One elderly woman who is a caretaker for her grandchildren told Quitiquit she won't be able to make ends meet outside of the tribe.

Quitiquit said the tribal council, in its attempt to maintain power, can take these actions under the guise of sovereignty. “Forget about our civil rights.”

In the last election, many people voted for Avila because she said she was not for disenrollment, said Quitiquit. “We were completely fooled.”

She added, “If this is what happens to us, then down the road it's going to happen to the other tribal members they don't like.”

Saturday, July 16, 2011

Anatomy of Pechanga Tribal Corruption: Let's Have a WITCH HUNT started by a LIE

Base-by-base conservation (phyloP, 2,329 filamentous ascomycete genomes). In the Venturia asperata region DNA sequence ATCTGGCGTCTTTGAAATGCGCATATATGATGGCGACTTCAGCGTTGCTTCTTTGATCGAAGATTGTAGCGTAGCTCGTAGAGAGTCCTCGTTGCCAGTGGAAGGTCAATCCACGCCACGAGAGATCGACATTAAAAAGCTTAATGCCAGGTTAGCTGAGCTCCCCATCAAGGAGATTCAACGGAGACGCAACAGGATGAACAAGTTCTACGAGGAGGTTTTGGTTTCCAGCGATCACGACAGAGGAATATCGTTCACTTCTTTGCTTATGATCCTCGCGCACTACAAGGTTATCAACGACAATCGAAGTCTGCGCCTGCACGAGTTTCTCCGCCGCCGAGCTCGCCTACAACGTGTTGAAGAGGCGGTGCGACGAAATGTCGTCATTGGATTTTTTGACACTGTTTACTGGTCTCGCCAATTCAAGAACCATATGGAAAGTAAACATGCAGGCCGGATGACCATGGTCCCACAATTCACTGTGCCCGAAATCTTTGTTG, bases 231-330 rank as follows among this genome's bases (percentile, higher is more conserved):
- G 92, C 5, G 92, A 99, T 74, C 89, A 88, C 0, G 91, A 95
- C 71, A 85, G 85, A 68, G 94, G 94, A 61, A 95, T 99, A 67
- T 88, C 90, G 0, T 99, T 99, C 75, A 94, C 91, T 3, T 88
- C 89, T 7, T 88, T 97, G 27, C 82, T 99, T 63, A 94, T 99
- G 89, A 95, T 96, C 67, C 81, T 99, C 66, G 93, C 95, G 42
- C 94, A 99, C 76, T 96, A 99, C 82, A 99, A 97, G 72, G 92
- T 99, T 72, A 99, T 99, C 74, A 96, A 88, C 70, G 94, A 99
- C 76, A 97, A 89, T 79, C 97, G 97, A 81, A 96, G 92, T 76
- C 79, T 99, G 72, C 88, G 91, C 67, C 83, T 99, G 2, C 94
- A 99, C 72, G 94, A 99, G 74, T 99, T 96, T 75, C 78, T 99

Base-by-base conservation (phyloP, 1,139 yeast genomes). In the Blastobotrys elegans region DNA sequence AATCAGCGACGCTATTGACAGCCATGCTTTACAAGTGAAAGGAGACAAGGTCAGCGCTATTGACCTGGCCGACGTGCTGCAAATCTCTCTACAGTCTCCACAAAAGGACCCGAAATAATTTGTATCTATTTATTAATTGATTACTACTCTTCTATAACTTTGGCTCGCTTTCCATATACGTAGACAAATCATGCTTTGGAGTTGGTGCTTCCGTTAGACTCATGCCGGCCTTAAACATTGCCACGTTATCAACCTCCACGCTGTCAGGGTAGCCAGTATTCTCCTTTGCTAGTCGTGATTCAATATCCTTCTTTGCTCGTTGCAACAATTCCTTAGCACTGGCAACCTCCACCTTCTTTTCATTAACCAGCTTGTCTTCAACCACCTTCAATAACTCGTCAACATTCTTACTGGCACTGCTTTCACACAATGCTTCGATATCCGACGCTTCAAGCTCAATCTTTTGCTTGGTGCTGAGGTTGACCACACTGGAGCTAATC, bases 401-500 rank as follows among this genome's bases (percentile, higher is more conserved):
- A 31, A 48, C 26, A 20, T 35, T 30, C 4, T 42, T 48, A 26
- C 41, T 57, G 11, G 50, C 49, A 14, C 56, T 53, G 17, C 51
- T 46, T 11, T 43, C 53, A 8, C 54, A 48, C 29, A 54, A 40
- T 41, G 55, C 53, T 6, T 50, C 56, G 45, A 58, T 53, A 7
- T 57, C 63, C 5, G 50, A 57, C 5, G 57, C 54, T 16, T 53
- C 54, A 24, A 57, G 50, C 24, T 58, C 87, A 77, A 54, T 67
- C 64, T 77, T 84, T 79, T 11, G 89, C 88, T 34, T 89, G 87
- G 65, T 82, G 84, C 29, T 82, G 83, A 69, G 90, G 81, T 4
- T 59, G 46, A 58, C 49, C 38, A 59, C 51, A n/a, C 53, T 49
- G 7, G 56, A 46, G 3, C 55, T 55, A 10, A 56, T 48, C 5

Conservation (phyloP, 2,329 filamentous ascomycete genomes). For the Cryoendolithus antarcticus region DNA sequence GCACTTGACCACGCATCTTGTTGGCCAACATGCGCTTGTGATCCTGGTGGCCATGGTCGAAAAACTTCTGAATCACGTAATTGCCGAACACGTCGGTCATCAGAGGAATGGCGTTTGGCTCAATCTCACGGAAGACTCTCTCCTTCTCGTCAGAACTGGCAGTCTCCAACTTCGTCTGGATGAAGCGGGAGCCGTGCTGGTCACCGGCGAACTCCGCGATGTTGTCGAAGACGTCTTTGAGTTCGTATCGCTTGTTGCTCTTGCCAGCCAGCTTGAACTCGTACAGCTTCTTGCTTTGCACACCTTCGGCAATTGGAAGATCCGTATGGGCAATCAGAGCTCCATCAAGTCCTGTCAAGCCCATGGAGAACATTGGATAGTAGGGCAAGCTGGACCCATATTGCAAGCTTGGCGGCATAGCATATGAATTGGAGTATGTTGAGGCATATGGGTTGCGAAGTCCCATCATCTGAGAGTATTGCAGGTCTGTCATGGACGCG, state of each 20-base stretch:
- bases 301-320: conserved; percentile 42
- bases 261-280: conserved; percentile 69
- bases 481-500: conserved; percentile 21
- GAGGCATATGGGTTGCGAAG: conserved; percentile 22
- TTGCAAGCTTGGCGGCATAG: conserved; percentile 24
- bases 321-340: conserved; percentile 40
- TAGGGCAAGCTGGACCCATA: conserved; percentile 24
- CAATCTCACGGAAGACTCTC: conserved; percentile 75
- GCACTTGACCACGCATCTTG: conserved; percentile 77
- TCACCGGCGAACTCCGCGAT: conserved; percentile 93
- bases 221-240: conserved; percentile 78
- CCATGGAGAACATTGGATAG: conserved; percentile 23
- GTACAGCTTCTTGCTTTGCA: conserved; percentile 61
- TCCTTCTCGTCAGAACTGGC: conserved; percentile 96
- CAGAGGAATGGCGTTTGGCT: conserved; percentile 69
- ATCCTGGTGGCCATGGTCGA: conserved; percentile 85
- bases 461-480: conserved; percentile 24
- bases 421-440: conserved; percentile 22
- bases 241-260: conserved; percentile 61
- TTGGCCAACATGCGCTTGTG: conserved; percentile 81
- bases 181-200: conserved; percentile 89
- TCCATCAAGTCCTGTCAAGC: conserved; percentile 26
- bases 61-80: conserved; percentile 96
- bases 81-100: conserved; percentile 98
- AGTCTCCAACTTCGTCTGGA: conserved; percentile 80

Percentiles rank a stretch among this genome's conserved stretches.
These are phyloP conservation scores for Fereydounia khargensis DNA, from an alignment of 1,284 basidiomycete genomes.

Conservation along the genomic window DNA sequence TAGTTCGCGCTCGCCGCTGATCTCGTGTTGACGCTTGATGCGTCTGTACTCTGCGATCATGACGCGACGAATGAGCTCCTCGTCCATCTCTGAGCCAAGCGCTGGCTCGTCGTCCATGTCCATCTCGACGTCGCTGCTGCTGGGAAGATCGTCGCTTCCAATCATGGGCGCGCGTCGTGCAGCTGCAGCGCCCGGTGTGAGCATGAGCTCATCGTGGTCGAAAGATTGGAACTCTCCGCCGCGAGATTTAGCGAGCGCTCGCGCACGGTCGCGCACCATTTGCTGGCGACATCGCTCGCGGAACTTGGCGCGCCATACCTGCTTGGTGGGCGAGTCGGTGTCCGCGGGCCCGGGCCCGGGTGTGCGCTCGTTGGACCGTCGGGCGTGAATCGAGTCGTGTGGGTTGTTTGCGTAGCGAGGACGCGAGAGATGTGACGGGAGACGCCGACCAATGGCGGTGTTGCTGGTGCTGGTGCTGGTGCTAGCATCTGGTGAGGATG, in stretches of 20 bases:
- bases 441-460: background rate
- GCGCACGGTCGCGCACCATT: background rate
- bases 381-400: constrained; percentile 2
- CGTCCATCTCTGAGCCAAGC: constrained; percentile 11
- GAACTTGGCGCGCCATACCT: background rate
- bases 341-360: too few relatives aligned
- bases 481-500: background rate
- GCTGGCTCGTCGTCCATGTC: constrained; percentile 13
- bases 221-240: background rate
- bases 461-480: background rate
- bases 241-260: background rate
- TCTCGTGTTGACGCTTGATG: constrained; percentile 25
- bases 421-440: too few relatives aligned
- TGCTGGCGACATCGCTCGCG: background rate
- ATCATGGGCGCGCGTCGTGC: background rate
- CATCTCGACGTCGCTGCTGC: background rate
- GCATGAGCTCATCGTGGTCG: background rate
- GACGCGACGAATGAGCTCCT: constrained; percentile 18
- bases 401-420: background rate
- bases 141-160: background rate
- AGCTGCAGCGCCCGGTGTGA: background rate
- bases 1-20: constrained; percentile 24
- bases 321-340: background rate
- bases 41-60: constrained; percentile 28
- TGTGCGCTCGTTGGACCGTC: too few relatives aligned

Cousin Luiseno laid out how a "witch hunt" was started by a lie, perpetrated by Yolie McCarter and Basquez Crime Family Members.   The lies were easily disproved which should have halted all disenrollment activity.   Please read.

There were several statements that were stated as "fact" in the letter provided to the enrollment committee. This "information" was said to be enough to start the disenrollment process going.

1). They stated as a "fact" that a search of the public record revealed that Paulina Hunter never lived on the reservation, and that she was not on any of the reservation census records.

This statement is so silly and foolish I don't understand why the enrollment committee even gave it any weight at all. As a search of the public record revealed to the committee that she not only lived on the reservation, but that she was on all the census records until her death, recorded as a Temecula/Pechanga Indian.